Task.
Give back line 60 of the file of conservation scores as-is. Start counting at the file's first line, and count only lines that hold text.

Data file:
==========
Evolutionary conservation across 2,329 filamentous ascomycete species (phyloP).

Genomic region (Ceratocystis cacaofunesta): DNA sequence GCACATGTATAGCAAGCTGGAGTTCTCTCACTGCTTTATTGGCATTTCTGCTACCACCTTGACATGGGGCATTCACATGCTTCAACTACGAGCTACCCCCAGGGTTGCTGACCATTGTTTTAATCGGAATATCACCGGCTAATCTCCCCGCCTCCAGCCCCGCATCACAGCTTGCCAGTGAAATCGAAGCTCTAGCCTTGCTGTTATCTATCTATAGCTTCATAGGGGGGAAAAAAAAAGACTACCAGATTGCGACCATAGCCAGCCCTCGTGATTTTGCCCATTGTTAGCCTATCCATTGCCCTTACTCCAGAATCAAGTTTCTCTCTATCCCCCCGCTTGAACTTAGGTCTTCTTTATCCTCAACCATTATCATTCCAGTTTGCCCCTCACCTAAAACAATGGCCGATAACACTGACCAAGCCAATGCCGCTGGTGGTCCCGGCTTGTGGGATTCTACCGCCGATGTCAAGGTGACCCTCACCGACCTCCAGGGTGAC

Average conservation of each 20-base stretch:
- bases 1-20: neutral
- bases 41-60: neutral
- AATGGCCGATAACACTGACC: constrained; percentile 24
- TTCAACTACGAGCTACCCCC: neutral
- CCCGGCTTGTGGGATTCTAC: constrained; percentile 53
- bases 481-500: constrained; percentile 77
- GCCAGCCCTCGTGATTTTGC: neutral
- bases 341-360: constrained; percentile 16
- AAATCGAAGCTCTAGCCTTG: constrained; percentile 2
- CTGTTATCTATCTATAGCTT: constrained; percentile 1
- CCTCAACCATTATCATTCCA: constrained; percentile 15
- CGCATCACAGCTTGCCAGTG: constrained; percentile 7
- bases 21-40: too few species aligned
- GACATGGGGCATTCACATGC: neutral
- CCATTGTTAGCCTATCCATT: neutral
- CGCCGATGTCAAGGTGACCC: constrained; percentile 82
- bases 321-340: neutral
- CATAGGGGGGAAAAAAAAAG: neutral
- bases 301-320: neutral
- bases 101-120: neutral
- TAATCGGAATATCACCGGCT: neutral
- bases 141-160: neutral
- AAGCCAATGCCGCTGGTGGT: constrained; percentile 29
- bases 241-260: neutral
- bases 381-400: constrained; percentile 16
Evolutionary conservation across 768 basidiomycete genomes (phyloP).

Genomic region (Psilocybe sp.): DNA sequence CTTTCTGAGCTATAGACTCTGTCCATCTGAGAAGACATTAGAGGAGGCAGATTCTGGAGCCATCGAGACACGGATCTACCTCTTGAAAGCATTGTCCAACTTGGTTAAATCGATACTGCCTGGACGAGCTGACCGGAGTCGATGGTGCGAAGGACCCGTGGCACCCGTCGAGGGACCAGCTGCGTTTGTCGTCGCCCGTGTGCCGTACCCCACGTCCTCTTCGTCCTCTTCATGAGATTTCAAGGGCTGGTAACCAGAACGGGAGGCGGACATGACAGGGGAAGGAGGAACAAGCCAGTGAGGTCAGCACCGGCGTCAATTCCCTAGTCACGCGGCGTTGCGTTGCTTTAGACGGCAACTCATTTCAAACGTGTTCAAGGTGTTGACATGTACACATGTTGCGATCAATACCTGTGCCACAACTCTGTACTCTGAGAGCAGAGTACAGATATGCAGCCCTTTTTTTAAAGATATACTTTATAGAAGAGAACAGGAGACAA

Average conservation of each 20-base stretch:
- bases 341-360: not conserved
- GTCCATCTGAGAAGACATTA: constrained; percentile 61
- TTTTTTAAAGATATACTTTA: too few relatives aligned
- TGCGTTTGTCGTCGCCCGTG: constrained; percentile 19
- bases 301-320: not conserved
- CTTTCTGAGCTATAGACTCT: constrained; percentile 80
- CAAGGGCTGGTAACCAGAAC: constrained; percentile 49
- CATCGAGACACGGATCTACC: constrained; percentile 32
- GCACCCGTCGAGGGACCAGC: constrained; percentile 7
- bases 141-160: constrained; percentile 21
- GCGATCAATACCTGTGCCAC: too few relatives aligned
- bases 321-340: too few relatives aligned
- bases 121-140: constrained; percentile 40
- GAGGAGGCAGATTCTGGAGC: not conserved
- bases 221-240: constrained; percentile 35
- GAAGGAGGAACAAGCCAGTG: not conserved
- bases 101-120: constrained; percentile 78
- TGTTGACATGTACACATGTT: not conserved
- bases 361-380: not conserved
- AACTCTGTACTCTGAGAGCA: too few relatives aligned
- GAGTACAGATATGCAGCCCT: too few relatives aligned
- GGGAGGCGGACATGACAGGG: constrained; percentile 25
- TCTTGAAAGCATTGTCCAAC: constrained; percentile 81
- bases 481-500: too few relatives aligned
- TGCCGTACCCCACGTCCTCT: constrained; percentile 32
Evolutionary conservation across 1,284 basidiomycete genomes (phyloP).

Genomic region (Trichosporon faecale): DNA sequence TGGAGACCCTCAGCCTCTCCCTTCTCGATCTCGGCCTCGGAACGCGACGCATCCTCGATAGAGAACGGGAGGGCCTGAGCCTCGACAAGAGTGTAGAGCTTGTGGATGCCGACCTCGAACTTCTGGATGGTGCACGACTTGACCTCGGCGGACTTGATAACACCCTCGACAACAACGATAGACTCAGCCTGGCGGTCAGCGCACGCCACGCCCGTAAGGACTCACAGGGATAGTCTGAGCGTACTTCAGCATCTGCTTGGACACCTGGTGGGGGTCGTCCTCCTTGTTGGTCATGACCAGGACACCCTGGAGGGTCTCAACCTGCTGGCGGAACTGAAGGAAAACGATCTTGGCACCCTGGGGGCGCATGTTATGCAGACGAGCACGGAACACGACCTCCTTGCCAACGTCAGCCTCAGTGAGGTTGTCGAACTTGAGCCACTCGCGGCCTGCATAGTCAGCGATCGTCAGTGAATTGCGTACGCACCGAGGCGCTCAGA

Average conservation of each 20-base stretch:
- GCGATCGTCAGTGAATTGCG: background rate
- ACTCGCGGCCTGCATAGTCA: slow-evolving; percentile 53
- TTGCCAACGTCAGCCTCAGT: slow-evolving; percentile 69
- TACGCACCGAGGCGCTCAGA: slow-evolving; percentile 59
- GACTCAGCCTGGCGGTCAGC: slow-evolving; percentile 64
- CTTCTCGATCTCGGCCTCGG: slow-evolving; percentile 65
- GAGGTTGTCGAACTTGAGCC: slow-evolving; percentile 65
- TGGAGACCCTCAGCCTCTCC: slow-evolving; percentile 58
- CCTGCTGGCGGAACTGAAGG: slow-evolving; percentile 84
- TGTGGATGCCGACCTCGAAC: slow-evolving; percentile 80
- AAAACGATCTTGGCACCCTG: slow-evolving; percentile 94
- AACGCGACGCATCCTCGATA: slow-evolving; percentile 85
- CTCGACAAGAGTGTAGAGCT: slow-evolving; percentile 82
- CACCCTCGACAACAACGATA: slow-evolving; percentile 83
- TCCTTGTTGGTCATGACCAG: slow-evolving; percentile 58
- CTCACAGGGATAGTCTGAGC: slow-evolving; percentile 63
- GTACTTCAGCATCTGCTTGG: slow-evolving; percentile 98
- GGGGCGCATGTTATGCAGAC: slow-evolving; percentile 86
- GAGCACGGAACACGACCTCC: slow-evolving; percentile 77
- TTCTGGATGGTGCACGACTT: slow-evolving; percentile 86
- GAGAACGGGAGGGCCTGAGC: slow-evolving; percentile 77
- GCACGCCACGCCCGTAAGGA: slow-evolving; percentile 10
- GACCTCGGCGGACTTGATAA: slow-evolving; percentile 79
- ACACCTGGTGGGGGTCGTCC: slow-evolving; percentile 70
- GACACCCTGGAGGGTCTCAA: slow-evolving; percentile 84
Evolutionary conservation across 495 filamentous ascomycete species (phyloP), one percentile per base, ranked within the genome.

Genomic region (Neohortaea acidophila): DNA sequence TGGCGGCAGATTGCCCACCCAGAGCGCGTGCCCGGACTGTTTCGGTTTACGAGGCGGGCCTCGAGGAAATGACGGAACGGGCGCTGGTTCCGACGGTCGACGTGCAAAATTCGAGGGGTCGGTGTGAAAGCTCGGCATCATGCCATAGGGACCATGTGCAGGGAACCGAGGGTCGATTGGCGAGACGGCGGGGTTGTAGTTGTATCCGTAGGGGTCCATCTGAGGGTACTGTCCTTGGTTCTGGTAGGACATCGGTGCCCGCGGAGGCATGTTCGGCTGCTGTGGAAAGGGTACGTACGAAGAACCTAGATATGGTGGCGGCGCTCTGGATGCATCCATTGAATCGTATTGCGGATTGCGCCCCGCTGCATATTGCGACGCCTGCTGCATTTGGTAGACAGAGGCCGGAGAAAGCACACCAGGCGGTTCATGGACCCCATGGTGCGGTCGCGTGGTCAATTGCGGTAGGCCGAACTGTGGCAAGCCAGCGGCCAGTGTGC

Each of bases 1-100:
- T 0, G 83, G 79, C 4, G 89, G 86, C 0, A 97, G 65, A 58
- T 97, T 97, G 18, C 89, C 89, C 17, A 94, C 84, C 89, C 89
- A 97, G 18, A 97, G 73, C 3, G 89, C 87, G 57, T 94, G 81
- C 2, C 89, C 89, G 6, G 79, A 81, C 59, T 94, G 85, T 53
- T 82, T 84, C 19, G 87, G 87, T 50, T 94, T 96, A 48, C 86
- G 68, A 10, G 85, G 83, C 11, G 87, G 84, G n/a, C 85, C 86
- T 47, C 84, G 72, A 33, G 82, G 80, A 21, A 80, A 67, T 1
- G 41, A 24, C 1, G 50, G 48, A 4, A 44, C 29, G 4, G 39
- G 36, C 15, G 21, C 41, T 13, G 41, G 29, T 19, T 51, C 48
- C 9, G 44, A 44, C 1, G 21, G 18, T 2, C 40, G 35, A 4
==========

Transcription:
- GCGATCGTCAGTGAATTGCG: background rate